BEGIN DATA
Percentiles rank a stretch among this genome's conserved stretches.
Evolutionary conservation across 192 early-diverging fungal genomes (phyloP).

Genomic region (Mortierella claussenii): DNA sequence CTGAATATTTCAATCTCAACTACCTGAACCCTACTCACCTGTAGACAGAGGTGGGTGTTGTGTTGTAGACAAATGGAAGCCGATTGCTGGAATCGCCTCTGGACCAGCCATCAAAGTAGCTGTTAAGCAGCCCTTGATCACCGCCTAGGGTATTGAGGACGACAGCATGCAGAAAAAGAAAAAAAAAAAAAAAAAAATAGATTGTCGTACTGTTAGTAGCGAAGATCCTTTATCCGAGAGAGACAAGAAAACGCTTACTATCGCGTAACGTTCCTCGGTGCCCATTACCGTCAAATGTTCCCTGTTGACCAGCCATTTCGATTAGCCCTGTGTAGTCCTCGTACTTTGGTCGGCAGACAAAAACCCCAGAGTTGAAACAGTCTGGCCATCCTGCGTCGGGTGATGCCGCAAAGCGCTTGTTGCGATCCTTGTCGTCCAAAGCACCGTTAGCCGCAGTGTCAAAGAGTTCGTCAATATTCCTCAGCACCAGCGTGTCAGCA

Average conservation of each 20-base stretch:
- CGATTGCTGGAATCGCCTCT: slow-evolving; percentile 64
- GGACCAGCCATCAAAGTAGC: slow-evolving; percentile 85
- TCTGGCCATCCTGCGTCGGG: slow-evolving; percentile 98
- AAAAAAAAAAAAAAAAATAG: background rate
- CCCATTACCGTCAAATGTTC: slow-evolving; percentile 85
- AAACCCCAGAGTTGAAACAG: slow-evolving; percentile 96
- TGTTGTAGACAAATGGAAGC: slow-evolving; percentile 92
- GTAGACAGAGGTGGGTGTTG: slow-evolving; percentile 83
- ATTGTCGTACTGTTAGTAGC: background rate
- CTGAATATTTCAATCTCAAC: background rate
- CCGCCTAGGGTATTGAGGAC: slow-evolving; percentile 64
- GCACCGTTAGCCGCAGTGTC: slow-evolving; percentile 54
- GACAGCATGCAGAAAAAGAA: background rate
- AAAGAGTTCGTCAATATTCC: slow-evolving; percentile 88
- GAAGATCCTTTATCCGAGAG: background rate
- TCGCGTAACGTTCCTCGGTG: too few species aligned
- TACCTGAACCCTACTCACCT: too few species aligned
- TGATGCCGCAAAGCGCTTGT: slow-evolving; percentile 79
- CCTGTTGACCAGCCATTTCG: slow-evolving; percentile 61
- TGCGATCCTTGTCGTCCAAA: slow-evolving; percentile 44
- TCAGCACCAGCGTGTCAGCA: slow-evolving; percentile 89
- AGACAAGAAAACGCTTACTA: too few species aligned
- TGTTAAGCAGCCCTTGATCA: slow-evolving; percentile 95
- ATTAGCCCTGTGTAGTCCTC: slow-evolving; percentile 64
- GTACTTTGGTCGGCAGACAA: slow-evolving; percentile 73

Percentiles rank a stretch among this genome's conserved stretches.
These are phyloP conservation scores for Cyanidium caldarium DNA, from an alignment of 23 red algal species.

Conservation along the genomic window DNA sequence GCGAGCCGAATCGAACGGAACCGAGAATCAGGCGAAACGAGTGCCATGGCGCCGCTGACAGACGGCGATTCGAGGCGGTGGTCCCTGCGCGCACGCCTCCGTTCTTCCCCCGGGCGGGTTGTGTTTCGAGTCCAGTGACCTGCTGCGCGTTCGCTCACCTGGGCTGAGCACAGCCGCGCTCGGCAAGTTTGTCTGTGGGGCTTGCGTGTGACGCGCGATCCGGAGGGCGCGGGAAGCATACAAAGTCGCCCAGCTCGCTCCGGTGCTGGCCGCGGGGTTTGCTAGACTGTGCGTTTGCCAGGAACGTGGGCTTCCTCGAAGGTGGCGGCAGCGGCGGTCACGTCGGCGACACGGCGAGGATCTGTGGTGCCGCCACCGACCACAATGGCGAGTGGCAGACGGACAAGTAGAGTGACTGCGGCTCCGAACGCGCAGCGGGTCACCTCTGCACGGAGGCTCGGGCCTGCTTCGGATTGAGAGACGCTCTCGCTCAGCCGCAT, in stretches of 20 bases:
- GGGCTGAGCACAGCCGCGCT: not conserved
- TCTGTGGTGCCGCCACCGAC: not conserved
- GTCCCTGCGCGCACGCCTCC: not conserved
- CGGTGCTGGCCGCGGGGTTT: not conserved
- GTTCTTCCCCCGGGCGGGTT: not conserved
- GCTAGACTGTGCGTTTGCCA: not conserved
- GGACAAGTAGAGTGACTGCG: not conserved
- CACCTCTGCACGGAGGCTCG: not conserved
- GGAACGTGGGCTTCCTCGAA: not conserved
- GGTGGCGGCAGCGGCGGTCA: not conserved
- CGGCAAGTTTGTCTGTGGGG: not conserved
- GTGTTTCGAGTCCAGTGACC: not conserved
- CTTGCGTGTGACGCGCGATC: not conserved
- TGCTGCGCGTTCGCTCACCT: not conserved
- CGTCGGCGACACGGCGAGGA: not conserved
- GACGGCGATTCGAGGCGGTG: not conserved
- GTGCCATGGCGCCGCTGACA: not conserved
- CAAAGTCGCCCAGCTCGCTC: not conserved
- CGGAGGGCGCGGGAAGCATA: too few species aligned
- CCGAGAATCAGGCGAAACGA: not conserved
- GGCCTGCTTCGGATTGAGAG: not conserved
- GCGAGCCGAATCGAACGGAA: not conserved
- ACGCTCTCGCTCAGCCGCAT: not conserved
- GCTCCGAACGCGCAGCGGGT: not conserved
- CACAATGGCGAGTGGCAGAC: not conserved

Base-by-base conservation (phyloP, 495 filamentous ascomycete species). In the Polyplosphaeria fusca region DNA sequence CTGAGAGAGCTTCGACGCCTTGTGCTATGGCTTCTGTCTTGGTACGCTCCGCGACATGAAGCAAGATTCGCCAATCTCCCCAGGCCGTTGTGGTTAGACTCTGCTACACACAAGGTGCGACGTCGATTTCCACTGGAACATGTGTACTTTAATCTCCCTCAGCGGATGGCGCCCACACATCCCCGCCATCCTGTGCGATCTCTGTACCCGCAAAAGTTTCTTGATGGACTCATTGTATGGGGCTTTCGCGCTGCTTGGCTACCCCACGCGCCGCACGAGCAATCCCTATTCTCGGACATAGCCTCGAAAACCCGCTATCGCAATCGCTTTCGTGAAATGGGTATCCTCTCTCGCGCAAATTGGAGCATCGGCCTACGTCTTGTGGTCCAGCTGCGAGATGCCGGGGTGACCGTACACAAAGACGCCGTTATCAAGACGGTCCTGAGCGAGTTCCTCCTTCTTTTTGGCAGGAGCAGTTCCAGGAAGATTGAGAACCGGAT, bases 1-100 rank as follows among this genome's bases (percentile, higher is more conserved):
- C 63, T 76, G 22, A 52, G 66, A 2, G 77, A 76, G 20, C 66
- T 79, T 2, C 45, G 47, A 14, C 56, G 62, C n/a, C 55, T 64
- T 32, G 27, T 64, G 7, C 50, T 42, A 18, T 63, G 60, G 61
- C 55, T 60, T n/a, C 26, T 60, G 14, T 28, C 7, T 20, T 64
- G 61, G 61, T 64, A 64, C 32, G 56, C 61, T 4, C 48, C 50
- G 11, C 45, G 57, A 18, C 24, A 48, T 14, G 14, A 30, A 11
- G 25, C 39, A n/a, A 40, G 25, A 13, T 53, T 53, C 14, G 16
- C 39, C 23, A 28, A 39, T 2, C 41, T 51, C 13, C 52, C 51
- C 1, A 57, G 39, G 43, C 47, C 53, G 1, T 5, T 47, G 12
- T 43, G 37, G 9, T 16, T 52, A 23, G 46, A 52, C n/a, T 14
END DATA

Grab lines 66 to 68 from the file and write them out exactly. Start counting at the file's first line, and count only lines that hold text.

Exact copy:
- C 39, C 23, A 28, A 39, T 2, C 41, T 51, C 13, C 52, C 51
- C 1, A 57, G 39, G 43, C 47, C 53, G 1, T 5, T 47, G 12
- T 43, G 37, G 9, T 16, T 52, A 23, G 46, A 52, C n/a, T 14